Technology Review has a look at one component of the smart grid that should be moving slower than the others: smart appliances - CES: Smart Grid, Smarter Home.
It's been quite a while since appliances had any prominence at a high tech show: images of women immaculately dressed in evening gowns while demonstrating the magic of microwave oven technology at the 1964 World's Fair spring to mind. When LG discussed its new technology for fridges and washing machines alongside its smartphones and Internet-enabled TVs at its press conference on Wednesday, there were actually some sniggers from the audience. But after many years of producing essentially commodity products, appliance manufacturers are gearing up for a rejuvenated market as electrical utilities begin to roll out smart meters and homeowners are encouraged to install or upgrade to appliances that can communicate with these meters.
The ability to communicate with the meter means that these appliances can adjust their behavior as the price of electricity varies due to demand: for example, a fridge might postpone its automatic defrost cycle to an off-peak time, or a dish washer might suggest setting a delay of a couple of hours before washing its load (in the latter case, the user would have the option to override the machine's recommendation if they needed clean plates sooner rather than later.)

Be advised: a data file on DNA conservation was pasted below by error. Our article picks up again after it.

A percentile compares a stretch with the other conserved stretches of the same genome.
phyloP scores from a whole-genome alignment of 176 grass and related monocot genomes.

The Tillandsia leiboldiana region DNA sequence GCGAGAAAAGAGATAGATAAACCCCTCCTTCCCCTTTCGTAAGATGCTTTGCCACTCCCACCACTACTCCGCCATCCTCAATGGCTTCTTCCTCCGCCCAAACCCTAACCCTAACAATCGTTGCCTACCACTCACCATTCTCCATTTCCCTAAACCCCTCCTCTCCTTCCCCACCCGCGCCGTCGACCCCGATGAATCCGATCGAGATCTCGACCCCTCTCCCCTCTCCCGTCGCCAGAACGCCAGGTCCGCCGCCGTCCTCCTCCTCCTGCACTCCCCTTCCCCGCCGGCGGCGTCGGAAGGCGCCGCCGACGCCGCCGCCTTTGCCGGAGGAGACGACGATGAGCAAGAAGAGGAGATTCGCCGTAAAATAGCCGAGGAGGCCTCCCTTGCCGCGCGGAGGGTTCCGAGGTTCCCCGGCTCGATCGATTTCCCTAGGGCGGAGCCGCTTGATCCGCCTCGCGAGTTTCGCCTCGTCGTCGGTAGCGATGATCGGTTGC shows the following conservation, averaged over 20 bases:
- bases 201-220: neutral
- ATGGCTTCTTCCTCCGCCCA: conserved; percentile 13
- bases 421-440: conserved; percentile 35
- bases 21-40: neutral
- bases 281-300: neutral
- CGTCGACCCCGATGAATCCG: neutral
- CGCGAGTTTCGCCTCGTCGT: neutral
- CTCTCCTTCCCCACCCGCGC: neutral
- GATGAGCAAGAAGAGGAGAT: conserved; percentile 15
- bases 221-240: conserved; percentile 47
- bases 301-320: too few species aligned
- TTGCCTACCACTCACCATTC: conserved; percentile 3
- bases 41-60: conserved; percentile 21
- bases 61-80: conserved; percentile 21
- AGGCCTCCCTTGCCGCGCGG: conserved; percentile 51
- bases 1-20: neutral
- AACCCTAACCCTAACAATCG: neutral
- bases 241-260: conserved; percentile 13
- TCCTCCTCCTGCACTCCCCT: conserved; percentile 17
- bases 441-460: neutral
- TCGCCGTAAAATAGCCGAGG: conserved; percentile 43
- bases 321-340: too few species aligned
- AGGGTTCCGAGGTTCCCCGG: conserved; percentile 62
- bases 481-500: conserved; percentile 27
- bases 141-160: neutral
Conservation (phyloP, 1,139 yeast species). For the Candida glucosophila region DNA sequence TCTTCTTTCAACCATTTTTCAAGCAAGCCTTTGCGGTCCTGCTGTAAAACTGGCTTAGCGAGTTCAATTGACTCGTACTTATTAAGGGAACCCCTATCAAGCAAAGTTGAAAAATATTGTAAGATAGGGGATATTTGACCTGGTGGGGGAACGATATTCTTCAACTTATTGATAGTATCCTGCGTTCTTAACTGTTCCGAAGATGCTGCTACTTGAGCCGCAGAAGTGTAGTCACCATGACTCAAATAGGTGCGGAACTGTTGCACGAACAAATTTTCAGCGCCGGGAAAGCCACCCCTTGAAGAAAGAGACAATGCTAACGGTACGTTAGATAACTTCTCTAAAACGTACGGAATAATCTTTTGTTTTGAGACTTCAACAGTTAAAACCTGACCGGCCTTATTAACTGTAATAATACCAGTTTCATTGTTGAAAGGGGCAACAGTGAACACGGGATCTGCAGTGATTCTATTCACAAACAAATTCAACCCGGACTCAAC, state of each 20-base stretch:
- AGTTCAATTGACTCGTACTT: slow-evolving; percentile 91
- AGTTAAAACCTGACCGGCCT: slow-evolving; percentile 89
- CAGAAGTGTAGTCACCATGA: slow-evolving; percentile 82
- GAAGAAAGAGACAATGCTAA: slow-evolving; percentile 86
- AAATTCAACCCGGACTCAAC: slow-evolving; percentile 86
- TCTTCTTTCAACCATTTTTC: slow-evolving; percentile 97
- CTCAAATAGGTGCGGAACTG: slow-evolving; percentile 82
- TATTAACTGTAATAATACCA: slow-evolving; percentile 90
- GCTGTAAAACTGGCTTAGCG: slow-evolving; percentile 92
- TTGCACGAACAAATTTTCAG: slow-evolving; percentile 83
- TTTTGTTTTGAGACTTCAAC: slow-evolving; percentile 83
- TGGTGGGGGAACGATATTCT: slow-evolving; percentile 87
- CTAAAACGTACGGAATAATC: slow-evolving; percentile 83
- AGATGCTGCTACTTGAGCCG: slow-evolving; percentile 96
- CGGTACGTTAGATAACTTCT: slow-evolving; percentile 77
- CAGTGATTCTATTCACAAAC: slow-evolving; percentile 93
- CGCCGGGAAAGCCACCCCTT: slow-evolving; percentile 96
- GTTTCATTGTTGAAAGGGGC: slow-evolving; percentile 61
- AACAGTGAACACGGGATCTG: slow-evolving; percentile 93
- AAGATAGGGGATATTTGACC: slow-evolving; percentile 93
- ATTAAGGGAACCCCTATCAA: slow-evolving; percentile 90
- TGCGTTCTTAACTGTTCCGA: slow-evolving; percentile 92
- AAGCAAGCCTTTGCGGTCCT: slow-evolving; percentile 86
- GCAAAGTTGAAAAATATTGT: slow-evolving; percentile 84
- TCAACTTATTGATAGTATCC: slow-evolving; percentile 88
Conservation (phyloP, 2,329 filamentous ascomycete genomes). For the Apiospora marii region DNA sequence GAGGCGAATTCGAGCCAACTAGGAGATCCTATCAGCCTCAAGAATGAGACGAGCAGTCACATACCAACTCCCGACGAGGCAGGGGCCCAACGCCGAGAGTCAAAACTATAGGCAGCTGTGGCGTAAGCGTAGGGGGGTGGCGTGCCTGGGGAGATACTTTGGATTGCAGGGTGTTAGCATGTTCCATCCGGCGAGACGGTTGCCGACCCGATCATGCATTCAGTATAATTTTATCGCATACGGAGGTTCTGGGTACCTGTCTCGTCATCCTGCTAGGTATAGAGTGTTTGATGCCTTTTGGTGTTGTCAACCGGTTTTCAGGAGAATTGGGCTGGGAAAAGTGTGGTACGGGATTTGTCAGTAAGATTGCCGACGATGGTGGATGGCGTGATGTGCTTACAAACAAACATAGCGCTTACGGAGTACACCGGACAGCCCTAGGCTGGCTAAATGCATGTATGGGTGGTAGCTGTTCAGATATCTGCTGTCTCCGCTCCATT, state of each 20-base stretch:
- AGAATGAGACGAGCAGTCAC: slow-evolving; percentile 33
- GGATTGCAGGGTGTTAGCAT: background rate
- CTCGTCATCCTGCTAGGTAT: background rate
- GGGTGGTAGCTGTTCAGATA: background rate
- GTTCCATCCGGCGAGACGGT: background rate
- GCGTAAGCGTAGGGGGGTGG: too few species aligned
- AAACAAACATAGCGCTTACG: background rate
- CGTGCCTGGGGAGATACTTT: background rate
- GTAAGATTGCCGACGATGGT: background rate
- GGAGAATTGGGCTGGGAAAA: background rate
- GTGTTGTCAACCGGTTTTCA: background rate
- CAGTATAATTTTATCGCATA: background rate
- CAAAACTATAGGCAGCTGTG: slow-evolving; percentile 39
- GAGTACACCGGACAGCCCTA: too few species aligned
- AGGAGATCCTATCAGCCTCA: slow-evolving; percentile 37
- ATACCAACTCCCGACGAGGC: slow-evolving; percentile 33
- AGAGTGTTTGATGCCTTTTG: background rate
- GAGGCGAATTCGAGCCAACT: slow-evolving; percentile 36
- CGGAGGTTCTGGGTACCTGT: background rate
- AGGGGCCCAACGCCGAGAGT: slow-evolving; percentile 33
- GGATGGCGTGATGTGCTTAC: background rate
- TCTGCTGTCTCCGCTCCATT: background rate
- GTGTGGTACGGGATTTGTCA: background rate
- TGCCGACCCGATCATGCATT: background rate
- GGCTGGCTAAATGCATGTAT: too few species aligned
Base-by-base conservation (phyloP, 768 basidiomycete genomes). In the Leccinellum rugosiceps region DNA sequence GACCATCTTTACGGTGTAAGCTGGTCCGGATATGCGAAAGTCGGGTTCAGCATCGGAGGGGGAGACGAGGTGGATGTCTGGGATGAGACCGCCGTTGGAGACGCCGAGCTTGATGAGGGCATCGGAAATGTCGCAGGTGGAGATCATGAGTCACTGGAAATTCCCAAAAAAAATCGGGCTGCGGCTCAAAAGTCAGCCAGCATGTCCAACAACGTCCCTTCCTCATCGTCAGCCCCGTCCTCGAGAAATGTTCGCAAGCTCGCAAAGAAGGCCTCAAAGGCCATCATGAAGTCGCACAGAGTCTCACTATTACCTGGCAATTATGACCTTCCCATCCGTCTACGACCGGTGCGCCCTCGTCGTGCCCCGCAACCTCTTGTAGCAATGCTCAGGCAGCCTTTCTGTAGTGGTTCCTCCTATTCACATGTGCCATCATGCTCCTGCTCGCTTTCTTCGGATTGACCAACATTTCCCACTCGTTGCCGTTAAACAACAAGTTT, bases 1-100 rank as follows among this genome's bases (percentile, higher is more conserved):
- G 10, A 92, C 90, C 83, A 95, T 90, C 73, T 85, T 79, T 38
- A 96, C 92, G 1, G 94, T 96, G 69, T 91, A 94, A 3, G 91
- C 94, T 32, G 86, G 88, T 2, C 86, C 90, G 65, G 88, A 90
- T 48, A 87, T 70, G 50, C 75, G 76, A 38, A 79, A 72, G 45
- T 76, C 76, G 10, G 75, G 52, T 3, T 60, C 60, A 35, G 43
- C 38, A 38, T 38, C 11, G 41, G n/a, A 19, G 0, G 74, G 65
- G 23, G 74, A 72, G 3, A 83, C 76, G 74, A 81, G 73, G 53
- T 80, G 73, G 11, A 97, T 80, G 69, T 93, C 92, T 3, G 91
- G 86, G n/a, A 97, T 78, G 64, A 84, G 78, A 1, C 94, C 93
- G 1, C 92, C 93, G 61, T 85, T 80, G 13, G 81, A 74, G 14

General Electric has developed a complete suite of smart appliances, including a fridge, dish washer, electric oven, clothes washer, dryer, and hot water heater that all have Zigbee radios for communicating either directly with a smart meter or with the company's Nucleus Energy Manager. The latter is plugged into a spare power socket. It uses Zigbee to talk with the smart meter, appliances, and any electric vehicle you might own, and communicates with users via a PC or smartphone interface over WiFi. It lets users see usage and price data, and program some parameters, such as at what electricity price point or battery charge status they would like to suspend vehicle charging (for example, if their car is 90 percent charged, they might want to stop charging at peak times, but if the battery is tapped out they probably would like to charge regardless of the price.) The water heater is already on the market, and the other appliances will be available to home owners in 2011 through utilities; mass market release is scheduled for 2012.
As the rollout of the smart gird, and therefore the value of smart meter-enabled appliances, is largely in the hands of utilities, some manufacturers, like Kenmore, are holding off on including smart grid functionality into their products, but they are already designing for it. When the smart grid gathers more momentum they expect to be able to quickly drop in the required hardware into their lines of appliances.